Tiger fans, let me ask you this. Game on the line, would you want Player X or Player Y up to bat?
Player X: .255/.303/.419 batting line, 98 OPS+, 54 extra base hits
Player Y: .264/.297/.387 batting line, 96 OPS+, 30 extra base hits
Many people are worried about Nick Castellanos heading into 2016, but I want him to hit sixth in the order. I think he’s got a great swing and can hit the ball hard and drive it to all fields; he’s got power that’s going to develop. He should be an all-around good player very soon.
Castellanos has had a weird history, he had an average rookie season where he flashed what he could do at times and probably got a bit unlucky. He was expecting to progress in 2015, but he did not. In fact, Castellanos hit under .250 in every month until June. After the All-Star Break and especially in August and September, Castellanos really hit well. Nine of his 15 homers came after the All-Star Break and literally everything came together for Castellanos. When looking on Baseball Reference I noticed a few things and I used FanGraphs and my Baseball Forecaster to do a little research too, and this is what I found.
I watched Castellanos play every day in 2015, which is usually an advantage but it also makes you feel like you’re a know-it-all and you might miss certain details. I knew Castellanos looked like he could barely hit in the first half and tattooed the ball in the second half, but the one thing that stood out to me was how he tripled his double plays grounded into from 2014 to 2015. Now Castellanos isn’t the fastest guy (he could threaten ten triples next year but that’s in large part to a swing that fits Comerica Park very nicely), but there’s no way he got slower from 2014 to 2015 enough to go from seven GIDP to 21 GIDP. So I concluded he must be hitting more grounders, which is bad news for Nick because he did hit line drives at a high rate and grounders will probably mean more weak contact for him.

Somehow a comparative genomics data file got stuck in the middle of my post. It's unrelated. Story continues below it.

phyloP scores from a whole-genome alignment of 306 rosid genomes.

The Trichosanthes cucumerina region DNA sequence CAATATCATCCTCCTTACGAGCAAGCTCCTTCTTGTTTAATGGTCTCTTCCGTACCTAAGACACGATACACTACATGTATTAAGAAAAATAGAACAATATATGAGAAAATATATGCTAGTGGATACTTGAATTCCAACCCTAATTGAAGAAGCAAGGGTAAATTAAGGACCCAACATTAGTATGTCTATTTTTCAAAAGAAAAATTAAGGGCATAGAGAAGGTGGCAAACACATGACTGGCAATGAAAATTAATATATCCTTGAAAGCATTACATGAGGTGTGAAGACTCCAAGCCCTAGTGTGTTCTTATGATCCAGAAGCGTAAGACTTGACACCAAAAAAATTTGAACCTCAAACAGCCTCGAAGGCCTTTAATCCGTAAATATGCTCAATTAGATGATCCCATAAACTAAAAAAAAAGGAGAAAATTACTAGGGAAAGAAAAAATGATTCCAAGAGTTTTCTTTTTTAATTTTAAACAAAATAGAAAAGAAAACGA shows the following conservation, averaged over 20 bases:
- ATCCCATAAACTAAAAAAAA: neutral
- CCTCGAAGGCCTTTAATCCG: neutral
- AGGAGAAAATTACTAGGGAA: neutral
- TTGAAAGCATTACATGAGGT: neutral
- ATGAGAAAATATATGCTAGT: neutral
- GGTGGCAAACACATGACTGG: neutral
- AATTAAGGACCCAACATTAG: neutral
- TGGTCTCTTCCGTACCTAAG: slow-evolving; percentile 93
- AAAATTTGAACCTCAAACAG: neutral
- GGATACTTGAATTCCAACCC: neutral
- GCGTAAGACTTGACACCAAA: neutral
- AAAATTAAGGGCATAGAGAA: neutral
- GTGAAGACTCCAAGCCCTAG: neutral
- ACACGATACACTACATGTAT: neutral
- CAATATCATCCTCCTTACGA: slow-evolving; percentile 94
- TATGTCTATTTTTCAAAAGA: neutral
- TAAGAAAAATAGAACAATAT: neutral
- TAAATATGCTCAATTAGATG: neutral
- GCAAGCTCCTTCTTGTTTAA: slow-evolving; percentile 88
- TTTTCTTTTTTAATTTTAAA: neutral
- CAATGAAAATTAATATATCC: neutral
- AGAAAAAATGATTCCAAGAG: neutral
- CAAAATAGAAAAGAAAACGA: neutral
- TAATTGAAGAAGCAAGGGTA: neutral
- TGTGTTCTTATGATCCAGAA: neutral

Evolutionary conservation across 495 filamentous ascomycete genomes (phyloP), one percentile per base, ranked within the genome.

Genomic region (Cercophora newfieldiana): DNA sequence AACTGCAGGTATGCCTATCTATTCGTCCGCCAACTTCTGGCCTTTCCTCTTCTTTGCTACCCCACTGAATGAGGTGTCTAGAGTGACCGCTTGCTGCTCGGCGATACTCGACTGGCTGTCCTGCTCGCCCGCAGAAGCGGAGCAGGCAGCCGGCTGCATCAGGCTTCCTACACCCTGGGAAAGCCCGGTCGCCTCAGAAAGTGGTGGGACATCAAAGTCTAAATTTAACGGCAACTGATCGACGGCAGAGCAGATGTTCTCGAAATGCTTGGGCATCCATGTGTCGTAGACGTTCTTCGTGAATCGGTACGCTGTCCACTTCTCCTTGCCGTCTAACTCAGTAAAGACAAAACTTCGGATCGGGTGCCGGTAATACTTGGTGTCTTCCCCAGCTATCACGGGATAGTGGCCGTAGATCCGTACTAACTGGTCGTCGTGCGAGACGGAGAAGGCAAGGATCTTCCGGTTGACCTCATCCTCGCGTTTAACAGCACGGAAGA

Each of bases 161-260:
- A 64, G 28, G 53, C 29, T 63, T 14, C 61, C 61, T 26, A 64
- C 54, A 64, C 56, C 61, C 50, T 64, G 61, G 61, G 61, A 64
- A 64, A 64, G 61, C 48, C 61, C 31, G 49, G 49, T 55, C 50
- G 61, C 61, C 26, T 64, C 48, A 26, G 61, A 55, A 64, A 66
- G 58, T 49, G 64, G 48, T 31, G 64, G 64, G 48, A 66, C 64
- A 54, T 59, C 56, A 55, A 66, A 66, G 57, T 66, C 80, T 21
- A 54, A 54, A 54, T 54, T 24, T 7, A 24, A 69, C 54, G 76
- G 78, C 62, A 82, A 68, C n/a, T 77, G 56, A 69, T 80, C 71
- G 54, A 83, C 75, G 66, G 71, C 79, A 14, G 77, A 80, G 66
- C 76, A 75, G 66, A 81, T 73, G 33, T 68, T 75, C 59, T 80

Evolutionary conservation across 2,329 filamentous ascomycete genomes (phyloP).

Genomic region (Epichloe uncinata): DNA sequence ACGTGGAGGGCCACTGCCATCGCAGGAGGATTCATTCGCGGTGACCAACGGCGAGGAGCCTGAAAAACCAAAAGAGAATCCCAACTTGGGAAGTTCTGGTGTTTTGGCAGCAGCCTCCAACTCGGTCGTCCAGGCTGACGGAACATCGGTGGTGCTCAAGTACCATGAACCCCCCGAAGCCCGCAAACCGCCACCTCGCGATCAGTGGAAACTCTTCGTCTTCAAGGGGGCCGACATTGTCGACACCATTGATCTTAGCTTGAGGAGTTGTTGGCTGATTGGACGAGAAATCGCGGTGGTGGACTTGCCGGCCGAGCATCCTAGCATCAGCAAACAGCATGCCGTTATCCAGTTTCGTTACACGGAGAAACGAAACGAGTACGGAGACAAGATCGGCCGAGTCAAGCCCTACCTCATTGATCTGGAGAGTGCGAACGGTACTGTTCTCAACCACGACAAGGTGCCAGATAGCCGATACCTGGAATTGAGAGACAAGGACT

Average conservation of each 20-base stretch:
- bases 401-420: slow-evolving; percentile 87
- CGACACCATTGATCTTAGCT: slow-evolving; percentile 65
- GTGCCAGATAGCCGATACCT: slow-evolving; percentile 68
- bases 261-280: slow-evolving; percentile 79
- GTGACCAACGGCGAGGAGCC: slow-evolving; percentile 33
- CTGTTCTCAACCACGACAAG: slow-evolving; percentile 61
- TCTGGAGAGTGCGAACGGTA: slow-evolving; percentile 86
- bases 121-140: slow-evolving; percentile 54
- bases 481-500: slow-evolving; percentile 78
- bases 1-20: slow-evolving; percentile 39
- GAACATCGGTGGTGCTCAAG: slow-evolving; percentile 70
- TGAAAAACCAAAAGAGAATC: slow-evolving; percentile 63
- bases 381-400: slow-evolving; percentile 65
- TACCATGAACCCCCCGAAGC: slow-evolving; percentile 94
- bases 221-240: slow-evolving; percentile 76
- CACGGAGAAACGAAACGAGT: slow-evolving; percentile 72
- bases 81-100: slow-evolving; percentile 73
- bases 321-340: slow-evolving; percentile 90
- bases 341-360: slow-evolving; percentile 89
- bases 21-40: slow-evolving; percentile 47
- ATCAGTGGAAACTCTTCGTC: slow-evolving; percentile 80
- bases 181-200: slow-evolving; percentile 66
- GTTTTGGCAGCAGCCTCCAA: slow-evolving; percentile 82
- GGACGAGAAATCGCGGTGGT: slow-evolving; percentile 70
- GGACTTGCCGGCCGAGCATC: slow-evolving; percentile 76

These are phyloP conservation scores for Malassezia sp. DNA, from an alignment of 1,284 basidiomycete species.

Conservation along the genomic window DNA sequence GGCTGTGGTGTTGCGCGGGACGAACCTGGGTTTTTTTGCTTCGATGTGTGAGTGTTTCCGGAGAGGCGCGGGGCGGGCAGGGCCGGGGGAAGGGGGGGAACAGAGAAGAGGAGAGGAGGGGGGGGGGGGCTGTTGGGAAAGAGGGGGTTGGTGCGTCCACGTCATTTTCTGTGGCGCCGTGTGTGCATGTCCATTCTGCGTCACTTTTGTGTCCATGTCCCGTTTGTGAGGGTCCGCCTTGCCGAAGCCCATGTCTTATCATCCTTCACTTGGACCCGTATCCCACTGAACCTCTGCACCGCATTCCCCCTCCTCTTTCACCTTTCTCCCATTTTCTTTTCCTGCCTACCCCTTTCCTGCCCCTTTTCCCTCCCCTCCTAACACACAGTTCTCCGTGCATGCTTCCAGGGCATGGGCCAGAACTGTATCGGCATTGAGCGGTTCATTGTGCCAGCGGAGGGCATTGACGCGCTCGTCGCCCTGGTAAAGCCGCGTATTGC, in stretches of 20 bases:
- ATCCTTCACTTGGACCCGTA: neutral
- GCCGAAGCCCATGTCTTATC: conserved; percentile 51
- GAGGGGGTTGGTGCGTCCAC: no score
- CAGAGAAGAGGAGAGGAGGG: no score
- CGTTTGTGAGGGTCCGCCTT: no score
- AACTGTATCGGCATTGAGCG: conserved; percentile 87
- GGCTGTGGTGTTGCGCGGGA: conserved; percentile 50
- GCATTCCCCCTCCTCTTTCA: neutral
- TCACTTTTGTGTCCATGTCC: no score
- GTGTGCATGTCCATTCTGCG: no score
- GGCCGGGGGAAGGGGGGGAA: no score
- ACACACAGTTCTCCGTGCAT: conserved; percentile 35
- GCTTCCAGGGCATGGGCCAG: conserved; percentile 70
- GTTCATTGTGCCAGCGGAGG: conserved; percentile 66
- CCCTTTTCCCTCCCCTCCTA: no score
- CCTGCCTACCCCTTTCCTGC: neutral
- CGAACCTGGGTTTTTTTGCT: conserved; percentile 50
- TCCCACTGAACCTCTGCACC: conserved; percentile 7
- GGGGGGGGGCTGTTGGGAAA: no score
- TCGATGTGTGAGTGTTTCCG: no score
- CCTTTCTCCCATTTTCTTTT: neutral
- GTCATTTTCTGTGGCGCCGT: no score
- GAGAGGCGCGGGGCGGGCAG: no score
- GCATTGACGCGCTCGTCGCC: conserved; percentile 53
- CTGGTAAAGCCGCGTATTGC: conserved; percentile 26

I was devastated to go to FanGraphs and find his line drive rate dropped slightly over 5 percent and his grounder percentage went up slightly. I did some more research though, since I knew right after the All-Star break he started to get hot, I just looked at the splits. His ground ball rate went down 6 percent in the second half and his line drive rate returned to nearly what it was his rookie season. He also had switched 3 percent of his weak contact into 3 percent of his hard contact rate in the second half. In short, Castellanos returned to his rookie form, but he actually had the results and growth to show for it.
Usually sabermetricians will tell you half splits are terrible to define a player, and in most cases that makes sense. The only two instances where it doesn’t is when a player is so psychologically convinced of something (think about any time you’ve ever went in a slump if you play, or made an embarrassing mistake and felt pressure), or there’s a legitimate excuse. I think the latter could be true here.
The Tigers have an excellent hitting coach in Wally Joyner, one of the guys who helped J.D. Martinez unleash his potential through adjustments made. Right around the start of the second half Castellanos’s potential was on full display. Eno Sarris has shown us in his post that Castellanos stopped swinging at pitches outside the strike zone. Oddly enough, Castellanos’s strikeout rate slightly increased in the second half.